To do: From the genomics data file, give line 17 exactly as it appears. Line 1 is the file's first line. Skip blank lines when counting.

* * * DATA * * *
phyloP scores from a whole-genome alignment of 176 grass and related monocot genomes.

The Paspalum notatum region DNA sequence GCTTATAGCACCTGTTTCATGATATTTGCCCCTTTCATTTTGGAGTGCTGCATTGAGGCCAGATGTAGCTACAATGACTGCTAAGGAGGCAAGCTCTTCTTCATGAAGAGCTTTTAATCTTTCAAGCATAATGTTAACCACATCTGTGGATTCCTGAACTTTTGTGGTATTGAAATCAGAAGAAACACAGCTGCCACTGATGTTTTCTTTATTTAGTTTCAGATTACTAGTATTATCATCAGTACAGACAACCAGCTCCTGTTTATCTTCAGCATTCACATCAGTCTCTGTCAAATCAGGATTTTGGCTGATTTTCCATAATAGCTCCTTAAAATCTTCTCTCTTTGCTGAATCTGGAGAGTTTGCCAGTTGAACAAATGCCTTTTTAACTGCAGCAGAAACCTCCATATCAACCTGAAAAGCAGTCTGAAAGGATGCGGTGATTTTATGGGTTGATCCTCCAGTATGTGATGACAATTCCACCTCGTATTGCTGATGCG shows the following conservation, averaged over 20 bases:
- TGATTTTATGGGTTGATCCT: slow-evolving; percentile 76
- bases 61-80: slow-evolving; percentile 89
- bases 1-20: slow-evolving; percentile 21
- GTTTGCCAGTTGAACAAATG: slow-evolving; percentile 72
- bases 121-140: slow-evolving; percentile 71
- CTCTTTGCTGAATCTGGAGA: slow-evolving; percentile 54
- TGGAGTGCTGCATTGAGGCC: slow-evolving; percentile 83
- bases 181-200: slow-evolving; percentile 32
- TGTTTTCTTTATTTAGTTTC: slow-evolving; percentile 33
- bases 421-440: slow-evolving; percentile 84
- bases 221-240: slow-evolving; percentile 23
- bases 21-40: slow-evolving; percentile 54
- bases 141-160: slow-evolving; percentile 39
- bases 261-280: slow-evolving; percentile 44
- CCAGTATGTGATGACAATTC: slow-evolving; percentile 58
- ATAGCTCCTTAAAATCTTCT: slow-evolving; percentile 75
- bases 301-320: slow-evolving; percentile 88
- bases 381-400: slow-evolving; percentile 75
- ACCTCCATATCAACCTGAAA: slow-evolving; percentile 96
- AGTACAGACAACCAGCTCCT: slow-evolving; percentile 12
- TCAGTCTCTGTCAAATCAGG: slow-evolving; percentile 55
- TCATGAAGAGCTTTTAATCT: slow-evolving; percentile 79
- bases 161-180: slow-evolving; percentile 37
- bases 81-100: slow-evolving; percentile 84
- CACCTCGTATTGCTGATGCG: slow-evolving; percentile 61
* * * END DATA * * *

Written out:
- CCAGTATGTGATGACAATTC: slow-evolving; percentile 58